Aug 18, 2014 7:32 PM by Eric Ross
Homeowners in the Gleneagle subdivision on the northeast side of El Paso County are sounding off over an unkept golf course they say is driving property values down and is an eyesore to look at.
Neighbors are also complaining the course has become a breeding ground for high weeds, grass, and occasional trash.
"For the golf course to have closed the way it did, I understand it affects property values and I believe the weed abatement is a fire hazard," homeowner Frank Thatcher said. "I moved here because of the golf course."
Now all that's visible is high weeds and grass.
"The golf course doesn't fall under the HOA jurisdiction or our authority," Ken Judd with the Gleneagle Civic Association said. "There are a number of us that our concerned about maintaining the quality of life out there."
The owner of the golf course lives out of state and the Gleneagle Civic Association says he refuses to mow the course.
Code enforcement officers have been notified, but News 5 uncovered a loophole. High weed codes only apply to parcels of land smaller than 2.5 acres.
"We're hopeful the county will find some sort of way to get the course maintained," Judd said.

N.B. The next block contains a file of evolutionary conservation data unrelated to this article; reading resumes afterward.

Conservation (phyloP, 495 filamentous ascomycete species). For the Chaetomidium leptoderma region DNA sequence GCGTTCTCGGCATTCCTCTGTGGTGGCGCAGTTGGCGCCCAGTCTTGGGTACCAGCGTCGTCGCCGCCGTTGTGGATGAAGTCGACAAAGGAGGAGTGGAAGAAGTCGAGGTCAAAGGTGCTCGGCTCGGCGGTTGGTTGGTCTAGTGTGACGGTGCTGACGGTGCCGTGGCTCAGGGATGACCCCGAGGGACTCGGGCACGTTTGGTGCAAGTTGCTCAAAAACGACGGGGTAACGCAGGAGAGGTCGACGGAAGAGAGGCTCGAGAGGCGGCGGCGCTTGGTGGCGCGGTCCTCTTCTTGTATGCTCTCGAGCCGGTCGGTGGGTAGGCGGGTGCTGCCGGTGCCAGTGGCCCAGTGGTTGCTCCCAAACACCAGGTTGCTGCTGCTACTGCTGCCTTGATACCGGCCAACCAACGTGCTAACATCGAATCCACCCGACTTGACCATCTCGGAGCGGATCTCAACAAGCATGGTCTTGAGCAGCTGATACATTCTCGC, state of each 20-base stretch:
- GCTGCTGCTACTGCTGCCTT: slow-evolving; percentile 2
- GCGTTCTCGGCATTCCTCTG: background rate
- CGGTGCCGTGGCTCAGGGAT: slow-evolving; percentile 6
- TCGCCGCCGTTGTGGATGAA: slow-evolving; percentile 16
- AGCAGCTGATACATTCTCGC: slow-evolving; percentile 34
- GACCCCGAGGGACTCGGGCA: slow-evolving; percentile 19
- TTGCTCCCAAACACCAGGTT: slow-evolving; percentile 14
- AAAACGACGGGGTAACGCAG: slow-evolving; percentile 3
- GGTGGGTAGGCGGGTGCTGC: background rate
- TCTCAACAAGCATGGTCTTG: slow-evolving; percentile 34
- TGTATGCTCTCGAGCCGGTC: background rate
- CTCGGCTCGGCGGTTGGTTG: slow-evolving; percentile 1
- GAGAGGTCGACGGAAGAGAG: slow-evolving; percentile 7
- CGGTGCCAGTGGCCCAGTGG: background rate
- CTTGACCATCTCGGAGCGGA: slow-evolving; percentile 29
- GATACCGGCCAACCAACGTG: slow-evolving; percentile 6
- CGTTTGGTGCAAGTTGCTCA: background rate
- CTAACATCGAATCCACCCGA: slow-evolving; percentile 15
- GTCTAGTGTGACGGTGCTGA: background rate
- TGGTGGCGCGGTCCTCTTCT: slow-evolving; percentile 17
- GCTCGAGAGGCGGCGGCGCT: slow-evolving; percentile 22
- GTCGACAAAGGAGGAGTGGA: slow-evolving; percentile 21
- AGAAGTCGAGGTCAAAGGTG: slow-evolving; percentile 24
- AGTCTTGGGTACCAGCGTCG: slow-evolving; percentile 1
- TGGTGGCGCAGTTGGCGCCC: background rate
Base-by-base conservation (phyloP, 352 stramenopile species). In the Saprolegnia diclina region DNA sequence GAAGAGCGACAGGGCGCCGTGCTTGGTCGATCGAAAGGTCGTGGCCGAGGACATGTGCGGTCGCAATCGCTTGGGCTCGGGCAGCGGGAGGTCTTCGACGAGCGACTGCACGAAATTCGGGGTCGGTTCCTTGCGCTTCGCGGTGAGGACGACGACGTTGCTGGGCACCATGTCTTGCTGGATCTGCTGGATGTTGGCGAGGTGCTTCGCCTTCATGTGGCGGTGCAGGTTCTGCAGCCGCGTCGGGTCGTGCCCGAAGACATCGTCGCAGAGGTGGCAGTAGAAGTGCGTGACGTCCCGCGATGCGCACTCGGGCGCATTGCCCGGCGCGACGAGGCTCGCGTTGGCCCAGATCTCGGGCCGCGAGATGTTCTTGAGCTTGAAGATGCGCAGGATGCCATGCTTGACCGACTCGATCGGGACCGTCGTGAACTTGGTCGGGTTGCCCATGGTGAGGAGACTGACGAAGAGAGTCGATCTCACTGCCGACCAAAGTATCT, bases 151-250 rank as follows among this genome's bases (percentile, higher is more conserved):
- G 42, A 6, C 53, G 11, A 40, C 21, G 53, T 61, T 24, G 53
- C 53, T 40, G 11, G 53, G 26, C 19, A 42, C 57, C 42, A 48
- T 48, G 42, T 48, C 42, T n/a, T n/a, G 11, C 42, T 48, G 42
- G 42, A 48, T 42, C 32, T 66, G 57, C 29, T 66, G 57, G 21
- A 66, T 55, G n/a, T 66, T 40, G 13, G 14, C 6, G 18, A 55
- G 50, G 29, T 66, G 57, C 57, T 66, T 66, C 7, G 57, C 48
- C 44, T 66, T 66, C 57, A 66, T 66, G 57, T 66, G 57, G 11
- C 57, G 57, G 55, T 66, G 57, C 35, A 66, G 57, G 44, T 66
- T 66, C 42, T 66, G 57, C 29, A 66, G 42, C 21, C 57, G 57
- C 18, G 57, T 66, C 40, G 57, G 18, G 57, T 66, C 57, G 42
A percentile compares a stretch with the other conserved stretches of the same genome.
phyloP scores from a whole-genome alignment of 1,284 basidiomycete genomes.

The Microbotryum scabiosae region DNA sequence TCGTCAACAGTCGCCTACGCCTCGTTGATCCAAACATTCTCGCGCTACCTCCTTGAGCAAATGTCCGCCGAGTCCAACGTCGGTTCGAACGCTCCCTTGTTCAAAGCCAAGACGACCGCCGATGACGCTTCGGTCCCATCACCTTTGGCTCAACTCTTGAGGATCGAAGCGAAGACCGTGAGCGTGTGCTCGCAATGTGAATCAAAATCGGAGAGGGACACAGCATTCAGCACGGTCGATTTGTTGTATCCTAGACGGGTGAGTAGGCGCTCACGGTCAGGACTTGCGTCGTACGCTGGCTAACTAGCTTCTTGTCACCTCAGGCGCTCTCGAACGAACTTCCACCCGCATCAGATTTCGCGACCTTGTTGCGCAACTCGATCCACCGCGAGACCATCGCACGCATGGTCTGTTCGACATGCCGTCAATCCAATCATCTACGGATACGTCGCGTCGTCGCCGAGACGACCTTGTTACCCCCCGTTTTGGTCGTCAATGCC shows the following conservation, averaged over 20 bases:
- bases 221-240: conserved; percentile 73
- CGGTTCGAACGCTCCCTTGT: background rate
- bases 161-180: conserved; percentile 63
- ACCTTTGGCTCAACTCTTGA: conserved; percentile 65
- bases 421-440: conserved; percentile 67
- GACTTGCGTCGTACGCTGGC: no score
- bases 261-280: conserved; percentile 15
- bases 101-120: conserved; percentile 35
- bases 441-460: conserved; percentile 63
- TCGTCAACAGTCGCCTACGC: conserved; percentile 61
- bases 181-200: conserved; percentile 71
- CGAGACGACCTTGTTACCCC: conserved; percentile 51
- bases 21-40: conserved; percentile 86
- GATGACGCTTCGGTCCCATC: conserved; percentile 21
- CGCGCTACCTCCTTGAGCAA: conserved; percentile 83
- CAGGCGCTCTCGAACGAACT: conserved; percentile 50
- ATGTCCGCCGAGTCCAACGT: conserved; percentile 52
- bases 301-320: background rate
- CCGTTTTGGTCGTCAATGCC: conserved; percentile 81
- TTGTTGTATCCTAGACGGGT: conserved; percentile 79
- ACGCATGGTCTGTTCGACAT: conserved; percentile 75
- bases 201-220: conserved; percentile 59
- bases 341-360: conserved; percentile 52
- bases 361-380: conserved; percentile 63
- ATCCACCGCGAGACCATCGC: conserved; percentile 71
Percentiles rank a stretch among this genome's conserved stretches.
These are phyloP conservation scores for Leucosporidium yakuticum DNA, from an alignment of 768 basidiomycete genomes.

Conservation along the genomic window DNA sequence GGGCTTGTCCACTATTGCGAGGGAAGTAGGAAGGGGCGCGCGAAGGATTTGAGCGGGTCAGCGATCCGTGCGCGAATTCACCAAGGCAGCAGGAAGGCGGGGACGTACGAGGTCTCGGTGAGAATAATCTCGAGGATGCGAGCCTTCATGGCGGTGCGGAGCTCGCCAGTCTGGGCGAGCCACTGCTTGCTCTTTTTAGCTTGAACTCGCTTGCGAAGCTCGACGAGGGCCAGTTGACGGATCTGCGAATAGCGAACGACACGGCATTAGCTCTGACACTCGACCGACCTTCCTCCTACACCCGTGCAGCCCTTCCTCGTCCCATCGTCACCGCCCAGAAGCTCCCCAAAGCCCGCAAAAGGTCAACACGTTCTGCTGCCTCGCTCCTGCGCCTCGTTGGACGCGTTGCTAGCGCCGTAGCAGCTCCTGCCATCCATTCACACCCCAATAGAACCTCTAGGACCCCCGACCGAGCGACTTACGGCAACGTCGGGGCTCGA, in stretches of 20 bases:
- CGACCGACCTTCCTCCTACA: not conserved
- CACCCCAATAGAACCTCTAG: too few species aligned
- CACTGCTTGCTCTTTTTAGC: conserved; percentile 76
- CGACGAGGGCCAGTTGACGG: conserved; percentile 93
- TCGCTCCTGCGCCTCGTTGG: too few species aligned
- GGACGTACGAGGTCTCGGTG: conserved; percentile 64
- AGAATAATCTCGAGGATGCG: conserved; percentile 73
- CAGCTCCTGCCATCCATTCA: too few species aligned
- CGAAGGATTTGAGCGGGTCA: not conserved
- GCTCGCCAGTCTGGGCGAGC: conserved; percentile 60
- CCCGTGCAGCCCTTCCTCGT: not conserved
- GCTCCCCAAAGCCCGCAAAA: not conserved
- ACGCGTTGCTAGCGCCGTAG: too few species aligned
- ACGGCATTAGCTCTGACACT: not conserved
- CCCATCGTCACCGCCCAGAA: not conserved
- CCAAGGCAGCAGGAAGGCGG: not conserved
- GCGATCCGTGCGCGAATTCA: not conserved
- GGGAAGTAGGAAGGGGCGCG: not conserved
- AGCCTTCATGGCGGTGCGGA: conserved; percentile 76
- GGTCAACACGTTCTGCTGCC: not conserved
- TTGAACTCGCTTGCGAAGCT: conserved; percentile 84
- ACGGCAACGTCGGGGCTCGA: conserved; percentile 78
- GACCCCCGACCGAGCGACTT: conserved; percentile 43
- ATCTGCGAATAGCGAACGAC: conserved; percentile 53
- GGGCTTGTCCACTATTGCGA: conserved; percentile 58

About a 130 of the 650 homes in the subdivision back up to the golf course.
While some want the course sold, other homeowners aren't so sure that's the best option.
"My preference would be that it remains open space," Andy Stecklein said. "My fear is that if there's a change in ownership, someone may develop it into something that might not be so family-friendly for the neighborhood.
However, homeowners all agree they'd like more done to fix this eyesore.
"I'd love to see the course come back," Thatcher said.
County commissioner Darryl Glenn is working on a solution for homeowners. He hopes the County and golf course owner can come to an agreement on how to fix the weed issue.
If an agreement can't be reached, commissioners say they will look into making revisions to codes so fines can be assessed in this type of case.
Judd says the Wescott Fire Department is not concerned about the course being a "fire hazard" at this point in time.
Gleneagle was the second of three Tri-Lakes courses to close in about a year. The King's Deer golf course and Monument Hill Country Club have since re-opened.
Miles Scully, the golf course property owner released this statement to News 5 Monday afternoon:
"The golf course is now a field just like many in the area that grows wild. In response to the community's request, I offered to share with the community in the costs of mowing the field, but they declined and with no revenue from the course it doesn't make sense to do myself. I have found no interest from anyone in re opening the golf course. It lost money for about 15 years before it closed. Golf is in decline and this is happening across the country. I lost a lot of money trying to keep it open. There has been interest from developers but I want to involve the community in the decision regarding the best use of the land. I just haven't had time as I have a full time job, but hope to have a community meeting before the end of the year."